CENTRAL POINT — City officials are proposing a $25 million budget for next year, about 3 percent less than last year, by limiting capital improvements, having city management go without pay increases and trimming 5 percent from all city departments.

CENTRAL POINT — City officials are proposing a $25 million budget for next year, about 3 percent less than last year, by limiting capital improvements, having city management go without pay increases and trimming 5 percent from all city departments.

The budget would allow the city to continue funding a meals program for seniors, continue a weekly movies and music in the park program, and fund a tourism bureau.

City Administrator Phil Messina said the city began bracing for decreased revenues three years ago.

"In terms of layoffs, we've already been there, done that. We started three years ago when building tapered off," Messina said. "We had something near 300 homes per year during our boom, and I believe we've had fewer than two applications for new home-building here recently."

In response to the changing economy and decreased income, the city has gone from 6.5 positions in the building department three years ago to 1.5 today.

Those vacant positions will remain unfilled, said Mayor Hank Williams, and "we'll only do special projects if we can get a grant to pay for them."

The three largest elements in the proposed budget are $10 million for the general fund, which pays for salaries, $3.6 million for streets and $7.7 million for water.

Even with trimming, expenses for water and streets are expected to surpass revenues, officials said.

State gas tax revenues are down by $45,000, and city officials are considering a 3-cent-per-gallon local fuel tax, which would raise $450,000 to $650,000 for street repairs. The matter will likely go to a vote in September or could be discussed by the City Council again in coming months.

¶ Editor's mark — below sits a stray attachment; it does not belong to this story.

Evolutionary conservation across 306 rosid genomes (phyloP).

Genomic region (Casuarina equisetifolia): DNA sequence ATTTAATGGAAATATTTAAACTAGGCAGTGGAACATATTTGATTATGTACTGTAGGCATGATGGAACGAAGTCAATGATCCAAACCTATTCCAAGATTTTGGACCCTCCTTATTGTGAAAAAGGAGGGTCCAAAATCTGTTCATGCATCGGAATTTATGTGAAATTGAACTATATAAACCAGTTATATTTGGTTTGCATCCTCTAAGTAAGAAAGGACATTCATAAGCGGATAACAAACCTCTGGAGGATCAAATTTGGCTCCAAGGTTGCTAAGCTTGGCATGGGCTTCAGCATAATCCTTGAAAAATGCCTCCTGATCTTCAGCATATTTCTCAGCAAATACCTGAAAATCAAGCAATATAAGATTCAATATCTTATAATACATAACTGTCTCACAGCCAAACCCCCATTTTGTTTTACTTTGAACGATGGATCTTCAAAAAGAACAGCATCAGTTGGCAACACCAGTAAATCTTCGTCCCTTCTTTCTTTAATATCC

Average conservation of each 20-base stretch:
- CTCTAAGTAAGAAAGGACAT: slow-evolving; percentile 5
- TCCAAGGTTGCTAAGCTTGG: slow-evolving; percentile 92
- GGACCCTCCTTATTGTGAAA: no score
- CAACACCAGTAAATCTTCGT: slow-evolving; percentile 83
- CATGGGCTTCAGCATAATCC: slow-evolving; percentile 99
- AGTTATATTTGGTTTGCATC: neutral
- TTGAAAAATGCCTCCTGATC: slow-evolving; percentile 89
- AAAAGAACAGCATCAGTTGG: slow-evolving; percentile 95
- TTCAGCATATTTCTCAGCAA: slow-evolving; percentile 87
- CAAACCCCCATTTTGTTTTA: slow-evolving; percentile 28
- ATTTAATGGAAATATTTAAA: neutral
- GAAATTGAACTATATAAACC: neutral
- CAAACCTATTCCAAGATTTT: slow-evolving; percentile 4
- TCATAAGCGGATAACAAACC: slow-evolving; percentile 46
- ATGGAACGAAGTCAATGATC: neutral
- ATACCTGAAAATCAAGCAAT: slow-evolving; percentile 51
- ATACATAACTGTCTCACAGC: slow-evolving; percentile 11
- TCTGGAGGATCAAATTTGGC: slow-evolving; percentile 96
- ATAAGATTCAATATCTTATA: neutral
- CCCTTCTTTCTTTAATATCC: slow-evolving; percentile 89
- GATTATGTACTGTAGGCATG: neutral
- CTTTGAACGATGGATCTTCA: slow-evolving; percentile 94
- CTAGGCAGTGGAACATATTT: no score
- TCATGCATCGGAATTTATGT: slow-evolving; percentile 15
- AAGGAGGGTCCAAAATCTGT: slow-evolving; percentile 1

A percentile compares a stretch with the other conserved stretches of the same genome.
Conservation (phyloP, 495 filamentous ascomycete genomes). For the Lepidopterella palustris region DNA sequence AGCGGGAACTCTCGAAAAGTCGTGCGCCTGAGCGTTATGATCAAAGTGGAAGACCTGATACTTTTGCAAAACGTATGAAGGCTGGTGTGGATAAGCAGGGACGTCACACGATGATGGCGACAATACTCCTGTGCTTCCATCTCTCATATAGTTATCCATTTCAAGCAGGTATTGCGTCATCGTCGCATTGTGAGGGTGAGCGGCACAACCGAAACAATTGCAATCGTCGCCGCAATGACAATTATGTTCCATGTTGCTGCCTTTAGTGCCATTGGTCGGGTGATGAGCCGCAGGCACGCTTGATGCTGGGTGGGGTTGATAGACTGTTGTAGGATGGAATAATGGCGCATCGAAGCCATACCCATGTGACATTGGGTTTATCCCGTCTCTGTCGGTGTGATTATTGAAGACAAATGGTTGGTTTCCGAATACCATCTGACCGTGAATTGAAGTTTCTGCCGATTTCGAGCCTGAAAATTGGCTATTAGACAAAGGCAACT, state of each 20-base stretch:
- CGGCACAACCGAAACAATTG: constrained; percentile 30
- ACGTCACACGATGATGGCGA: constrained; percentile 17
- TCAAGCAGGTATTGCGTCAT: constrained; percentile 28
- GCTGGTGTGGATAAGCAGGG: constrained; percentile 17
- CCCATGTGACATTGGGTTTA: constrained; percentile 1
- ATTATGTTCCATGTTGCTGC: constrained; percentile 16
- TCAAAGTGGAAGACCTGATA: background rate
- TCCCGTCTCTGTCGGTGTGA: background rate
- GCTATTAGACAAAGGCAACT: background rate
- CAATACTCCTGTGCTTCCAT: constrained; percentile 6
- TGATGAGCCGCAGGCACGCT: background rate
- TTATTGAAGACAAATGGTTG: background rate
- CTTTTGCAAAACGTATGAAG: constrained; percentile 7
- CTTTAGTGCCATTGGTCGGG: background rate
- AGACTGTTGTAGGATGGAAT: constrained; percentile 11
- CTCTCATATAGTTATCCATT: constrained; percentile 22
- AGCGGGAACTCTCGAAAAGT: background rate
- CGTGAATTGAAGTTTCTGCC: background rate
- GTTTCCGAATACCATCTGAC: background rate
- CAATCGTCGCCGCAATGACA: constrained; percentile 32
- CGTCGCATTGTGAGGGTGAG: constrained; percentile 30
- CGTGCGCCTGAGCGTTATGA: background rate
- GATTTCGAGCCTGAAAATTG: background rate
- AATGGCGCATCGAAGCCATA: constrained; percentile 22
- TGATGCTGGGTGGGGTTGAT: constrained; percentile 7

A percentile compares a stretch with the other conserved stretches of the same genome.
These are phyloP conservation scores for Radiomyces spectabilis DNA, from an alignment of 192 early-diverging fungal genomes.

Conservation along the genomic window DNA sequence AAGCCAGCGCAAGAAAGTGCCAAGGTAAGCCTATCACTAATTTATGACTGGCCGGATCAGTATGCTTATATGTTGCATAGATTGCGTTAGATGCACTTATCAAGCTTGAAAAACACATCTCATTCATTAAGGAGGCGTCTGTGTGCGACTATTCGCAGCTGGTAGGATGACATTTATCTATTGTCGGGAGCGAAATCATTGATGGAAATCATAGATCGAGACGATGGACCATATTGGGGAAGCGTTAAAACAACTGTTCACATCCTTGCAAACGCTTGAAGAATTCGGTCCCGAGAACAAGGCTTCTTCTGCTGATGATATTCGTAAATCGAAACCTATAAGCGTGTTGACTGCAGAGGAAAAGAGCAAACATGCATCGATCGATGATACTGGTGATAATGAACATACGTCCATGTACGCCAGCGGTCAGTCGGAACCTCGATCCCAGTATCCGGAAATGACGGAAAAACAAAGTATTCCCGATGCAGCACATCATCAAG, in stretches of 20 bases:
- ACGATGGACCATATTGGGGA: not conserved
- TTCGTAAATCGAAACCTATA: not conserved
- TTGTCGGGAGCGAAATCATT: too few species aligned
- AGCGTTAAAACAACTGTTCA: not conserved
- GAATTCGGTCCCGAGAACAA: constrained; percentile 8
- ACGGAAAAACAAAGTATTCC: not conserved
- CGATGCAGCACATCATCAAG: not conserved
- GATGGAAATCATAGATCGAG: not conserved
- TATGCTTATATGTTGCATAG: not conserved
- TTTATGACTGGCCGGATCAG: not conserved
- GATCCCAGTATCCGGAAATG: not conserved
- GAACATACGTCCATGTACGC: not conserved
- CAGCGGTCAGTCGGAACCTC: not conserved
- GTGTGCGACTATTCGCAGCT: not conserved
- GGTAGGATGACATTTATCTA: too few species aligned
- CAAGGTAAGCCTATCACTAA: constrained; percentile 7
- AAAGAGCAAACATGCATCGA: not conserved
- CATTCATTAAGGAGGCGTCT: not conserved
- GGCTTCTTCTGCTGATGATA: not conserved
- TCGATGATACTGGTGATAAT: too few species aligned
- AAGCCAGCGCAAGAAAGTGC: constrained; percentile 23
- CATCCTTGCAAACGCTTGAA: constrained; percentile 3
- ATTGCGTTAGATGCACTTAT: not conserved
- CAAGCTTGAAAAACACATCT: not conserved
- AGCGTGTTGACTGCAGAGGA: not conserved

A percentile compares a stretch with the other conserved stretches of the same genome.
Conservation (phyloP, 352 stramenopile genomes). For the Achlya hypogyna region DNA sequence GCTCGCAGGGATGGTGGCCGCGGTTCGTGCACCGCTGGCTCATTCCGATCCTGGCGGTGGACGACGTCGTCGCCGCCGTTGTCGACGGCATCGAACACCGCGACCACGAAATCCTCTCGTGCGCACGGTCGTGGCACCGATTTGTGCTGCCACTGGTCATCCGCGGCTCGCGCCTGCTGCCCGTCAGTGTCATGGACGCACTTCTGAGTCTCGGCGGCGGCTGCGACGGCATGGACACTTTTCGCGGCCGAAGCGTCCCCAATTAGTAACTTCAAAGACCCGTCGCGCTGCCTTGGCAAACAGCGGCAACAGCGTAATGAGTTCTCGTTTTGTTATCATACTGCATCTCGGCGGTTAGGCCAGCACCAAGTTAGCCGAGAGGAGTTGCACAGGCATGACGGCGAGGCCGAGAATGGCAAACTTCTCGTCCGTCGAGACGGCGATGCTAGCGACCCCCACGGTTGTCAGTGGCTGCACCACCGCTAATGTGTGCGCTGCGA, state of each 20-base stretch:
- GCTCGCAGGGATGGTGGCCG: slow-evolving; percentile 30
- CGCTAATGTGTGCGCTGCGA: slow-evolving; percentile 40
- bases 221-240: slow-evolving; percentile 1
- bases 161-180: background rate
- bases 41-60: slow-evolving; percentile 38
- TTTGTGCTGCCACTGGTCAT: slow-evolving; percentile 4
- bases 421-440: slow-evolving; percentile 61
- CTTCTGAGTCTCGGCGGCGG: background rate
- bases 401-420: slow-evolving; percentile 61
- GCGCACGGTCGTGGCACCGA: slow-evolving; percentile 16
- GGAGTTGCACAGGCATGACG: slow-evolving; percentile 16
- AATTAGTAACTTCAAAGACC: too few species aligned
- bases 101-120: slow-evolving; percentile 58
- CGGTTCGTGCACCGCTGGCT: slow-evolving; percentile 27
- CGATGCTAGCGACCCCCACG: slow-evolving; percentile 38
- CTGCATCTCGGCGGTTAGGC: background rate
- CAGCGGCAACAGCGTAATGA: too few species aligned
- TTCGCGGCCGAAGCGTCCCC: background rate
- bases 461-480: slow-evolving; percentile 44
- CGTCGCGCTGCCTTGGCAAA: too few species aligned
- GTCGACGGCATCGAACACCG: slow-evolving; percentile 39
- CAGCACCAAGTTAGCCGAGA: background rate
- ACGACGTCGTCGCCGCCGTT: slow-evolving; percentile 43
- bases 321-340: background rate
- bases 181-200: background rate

The city faces a near 9 percent — or $48,000 — increase in water costs. A rate increase is not planned for the coming year, but a rate study will take place soon. Storm-water rates, however, could be raised from $5 to $7.79.

Among water-system improvements needed by the city are a 2-million-gallon reservoir to increase storage. The $3 million project will be funded with the combination of a low-interest loan and a grant.

One revenue generator that is planned is a repeat of last year's Battle of the Bones barbecue event, a fundraiser for parks and recreation.

Without increased revenues for parks, an after-school program could lose some funding and other programs could be cut, as well, officials said.

To help maintain livability, several low-cost community events will continue, officials said, including Friday night movies and music in the park, annual rodeo events at the fairgrounds and Fourth of July festivities.

In addition, $12,000 was set aside to fund Food & Friends, which supplies meals for the city's most vulnerable seniors.

Williams applauded city managers for voluntarily going without a cost-of-living adjustment for the coming fiscal year, and he said city employees had been supportive of the need to cut costs and "batten down the hatches."

"We're just trying to get by on the income we're going to have," Williams said.

"They volunteered to give it up. They all realize the money is going to be in short supply. I certainly don't want to spend any money we don't have. Things should turn around eventually, but it's a bare-bones type of budget for now."

Buffy Pollock is a freelance writer living in Medford. E-mail her at buffypollock@juno.com.